Waystar found that only 22% of patients with SDOH stress have discussed the topic with their physician. Remarkably, of the patients in the “high risk” category, 60% have never discussed it with their health care provider or health insurer.
Patients can also be reluctant about participating in SDOH-screening programs. For a study published in the September/October 2018 issue of Annals of Family Medicine, researchers analyzed screening programs at three separate clinics and found that the majority of patients were not interested in receiving help from clinicians. Only about 20% of patients indicated they would like a clinician’s help in addressing their SDOH condition. This finding echoes the Waystar survey, which found that nearly half (46%) of patients declined to participate in programs and services to help address their SDOH stresses when offered.
There are good reasons for nonparticipation. For example, undocumented people may be hesitant to ask for help, particularly in light of the new rules from the Trump administration that could jeopardize access to green cards for immigrants who use public assistance programs such as food stamps and nutritional assistance programs for Women, Infants and Children (WIC).
“Even if they’re eligible for services, they may be fearful of involvement with local, state or federal governments,” says Dr. Laura Gottlieb, associate professor of family and community medicine at the University of California, San Francisco, who was a co-author of the screening program study.
Other reasons that many people may choose not to participate in SDOH linkage programs include stigma around receiving public benefits, challenges related to literacy and filling out paperwork, and job obligations that make additional office visits difficult. “Many people are just getting by. They can’t miss a day of work in order to go to the doctor’s office,” Dr. Gottlieb says.
Improving the patient participation process requires a two- fold strategy, Dr. Hill says. “Providers need to actively survey their patients through routine screenings, and then also be able to provide the agency referral resources within the office.”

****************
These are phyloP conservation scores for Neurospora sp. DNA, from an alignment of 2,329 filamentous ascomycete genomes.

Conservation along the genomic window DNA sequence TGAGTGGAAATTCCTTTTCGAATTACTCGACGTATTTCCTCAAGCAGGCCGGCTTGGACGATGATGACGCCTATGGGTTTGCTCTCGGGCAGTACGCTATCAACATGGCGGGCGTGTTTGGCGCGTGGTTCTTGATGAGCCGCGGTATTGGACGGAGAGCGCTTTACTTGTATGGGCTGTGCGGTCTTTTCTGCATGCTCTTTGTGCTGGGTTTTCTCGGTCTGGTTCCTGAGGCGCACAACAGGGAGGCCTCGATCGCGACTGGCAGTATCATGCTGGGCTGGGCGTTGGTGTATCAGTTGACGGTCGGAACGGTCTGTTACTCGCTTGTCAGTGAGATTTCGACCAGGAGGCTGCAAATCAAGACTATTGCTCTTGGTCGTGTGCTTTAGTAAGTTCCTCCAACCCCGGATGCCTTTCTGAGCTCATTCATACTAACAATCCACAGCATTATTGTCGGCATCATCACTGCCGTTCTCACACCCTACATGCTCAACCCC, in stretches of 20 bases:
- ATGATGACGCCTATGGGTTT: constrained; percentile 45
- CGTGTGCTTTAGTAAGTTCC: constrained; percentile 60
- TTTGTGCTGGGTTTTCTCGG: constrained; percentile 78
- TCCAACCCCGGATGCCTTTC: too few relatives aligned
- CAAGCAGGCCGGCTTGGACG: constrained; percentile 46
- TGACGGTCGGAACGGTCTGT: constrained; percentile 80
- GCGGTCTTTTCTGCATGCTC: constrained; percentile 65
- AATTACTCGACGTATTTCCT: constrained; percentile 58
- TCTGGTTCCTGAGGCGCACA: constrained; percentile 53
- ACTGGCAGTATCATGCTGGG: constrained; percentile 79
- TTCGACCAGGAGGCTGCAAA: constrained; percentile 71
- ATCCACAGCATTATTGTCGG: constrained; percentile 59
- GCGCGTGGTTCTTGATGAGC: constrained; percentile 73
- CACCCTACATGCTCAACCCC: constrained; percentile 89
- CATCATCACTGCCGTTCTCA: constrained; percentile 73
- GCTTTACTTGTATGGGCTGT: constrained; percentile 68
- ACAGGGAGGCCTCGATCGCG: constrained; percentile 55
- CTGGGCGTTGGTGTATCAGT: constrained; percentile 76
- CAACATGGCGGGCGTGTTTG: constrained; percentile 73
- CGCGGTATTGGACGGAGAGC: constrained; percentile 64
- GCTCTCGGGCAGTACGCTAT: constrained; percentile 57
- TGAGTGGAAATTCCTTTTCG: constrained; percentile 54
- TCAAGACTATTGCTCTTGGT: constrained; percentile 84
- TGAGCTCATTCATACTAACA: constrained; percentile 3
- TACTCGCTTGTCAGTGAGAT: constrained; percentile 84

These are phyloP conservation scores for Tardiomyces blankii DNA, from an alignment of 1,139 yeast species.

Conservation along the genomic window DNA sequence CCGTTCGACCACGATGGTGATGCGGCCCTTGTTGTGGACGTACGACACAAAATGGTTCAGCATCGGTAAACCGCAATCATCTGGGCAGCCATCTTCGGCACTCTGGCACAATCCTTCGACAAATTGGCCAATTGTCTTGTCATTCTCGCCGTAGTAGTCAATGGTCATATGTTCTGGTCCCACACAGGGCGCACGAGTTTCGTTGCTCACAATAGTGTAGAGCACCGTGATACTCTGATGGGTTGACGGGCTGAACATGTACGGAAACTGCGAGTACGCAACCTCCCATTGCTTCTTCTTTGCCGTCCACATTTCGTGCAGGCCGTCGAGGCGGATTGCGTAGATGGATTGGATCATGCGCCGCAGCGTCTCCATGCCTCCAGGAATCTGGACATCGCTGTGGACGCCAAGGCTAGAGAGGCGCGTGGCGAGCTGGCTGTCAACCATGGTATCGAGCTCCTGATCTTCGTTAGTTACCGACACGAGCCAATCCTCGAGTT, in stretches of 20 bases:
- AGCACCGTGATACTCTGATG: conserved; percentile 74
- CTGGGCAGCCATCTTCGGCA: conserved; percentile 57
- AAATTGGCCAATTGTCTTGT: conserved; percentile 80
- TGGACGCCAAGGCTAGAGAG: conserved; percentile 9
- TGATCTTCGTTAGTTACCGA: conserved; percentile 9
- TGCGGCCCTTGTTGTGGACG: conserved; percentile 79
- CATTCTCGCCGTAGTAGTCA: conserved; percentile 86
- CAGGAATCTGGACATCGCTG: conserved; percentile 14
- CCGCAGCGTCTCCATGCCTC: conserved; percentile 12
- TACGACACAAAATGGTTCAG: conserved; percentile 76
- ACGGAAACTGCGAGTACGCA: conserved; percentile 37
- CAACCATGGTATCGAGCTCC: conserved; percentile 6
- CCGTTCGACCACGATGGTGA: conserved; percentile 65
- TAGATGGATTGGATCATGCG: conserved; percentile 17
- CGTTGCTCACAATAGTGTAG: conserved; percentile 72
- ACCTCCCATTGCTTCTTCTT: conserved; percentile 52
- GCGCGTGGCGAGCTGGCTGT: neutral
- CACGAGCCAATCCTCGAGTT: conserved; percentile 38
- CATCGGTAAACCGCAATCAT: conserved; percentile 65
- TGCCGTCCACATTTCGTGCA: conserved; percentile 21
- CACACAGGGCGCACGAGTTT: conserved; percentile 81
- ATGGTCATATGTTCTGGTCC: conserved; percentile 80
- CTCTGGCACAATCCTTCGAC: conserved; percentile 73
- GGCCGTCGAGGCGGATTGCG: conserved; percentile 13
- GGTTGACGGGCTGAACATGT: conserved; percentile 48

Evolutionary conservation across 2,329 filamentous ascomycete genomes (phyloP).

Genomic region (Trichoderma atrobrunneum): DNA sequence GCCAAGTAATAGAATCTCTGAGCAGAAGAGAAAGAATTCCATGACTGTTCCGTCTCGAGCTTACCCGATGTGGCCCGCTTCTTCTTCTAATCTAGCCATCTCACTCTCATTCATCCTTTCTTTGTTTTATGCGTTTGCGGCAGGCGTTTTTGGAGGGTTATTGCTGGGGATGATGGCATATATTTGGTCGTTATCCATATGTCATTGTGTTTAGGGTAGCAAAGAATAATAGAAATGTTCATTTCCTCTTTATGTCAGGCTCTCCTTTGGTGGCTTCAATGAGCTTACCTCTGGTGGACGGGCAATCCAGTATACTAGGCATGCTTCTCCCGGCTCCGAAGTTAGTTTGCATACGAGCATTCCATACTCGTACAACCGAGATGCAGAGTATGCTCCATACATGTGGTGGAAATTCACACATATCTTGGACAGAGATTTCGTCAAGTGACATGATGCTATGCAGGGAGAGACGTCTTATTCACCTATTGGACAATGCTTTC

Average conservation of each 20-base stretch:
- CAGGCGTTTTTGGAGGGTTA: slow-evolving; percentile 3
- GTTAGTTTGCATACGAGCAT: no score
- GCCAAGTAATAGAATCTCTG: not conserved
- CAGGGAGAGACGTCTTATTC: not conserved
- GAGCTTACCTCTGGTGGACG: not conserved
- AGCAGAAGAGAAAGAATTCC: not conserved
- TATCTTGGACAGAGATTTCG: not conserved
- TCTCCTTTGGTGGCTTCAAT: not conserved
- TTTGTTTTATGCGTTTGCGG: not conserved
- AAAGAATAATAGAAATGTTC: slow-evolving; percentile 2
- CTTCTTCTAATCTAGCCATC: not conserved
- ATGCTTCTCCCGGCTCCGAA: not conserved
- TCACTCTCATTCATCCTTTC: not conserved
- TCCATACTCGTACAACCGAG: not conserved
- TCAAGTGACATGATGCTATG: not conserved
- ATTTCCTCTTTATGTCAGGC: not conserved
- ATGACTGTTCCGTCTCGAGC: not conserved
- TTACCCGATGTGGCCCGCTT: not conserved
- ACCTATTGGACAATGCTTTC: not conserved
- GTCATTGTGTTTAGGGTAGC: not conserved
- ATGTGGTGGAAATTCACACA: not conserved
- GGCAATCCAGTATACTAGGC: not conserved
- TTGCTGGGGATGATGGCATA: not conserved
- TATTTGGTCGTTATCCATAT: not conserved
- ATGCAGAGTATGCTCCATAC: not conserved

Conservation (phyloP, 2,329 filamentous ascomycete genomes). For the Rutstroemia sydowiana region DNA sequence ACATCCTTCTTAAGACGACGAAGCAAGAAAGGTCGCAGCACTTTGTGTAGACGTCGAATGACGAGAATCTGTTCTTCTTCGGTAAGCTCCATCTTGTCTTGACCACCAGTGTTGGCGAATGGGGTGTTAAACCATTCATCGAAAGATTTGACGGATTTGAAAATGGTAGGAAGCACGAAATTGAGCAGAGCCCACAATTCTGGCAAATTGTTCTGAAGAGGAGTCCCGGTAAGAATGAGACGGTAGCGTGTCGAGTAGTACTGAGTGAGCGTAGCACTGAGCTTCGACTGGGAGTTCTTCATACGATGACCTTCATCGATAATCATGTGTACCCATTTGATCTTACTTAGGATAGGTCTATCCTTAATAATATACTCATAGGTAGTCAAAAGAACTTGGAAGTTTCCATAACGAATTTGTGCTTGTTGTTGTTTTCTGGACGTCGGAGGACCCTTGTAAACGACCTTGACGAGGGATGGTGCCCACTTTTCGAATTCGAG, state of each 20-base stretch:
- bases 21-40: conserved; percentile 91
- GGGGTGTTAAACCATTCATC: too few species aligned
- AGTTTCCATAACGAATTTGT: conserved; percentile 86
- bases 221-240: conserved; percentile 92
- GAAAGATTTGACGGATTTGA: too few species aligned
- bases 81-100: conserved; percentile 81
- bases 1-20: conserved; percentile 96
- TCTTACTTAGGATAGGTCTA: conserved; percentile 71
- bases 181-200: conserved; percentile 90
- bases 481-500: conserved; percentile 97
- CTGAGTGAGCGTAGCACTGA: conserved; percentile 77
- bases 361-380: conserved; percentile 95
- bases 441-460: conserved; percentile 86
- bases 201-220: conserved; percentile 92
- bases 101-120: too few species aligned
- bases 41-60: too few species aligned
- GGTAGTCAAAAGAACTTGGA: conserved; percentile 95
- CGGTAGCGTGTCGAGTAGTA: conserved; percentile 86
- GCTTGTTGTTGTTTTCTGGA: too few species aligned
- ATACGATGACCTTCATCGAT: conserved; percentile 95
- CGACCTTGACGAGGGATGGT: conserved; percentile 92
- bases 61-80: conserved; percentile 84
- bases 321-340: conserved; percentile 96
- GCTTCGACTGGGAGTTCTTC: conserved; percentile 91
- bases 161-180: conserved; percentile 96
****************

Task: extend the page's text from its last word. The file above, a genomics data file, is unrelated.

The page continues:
Dr. Gottlieb says that ensuring providers are comfortable with having conversations about SDOH-related challenges will require a “massive cultural shift. Providers often don’t want to ask about an issue unless they can do something about it,” she says.
AmeriHealth Caritas’ new health care delivery model, the Next Generation Model of Care, aims to provide whole-person health care in part by helping providers connect patients with resources beyond traditional medical services. Building on a long-standing approach to members’ health that addresses physical health, behavioral health and pharmacy needs, the Next Generation Model of Care integrates programs that address the root causes of poverty.
Part of the approach is a program called Let Us Know. “Providers are encouraged to contact us if they identify issues with their patients so we can assist them in providing resources,” Dr. Hill says. “We have our member services staff trained in social determinants. They have access to our database of resources, so if a provider calls in, whether they call our clinical area or the customer service area, we’re prepared to respond to their needs.”
AmeriHealth Caritas’ focus on addressing SDOH aligns with the federal government’s. The Centers for Medicare & Medicaid Services’ Accountable Health Communities Model, launched in 2017, provides support to community organizations to test delivery approaches aimed at linking beneficiaries with community services that address SDOH.
“We are deeply interested in this question (of SDOH impacts), and thinking about how to improve health and human services through greater integration has been a priority throughout all of our work,” U.S. Secretary of Health and Human Services Alex Azar said late last year. He suggested the administration may take a holistic approach to SDOH care in the future. That could involve increasing flexibility in how a health care organization uses federal funds—for instance, paying rent for a Medicaid or Medicare beneficiary in unstable housing or ensuring a diabetic has access to affordable, nutritious food.
Such moves at the federal level could accelerate movement toward a health care system that takes a broader, SDOH-informed approach to patient engagement.
Bending The Cost Curve
The move toward SDOH dovetails with efforts by the federal government and the health care sector to control costs. A growing body of research shows that hospitals and other provider organizations can cut costs substantially and improve clinical outcomes by connecting people to services that address SDOH, such as secure housing, financial assistance and healthy food.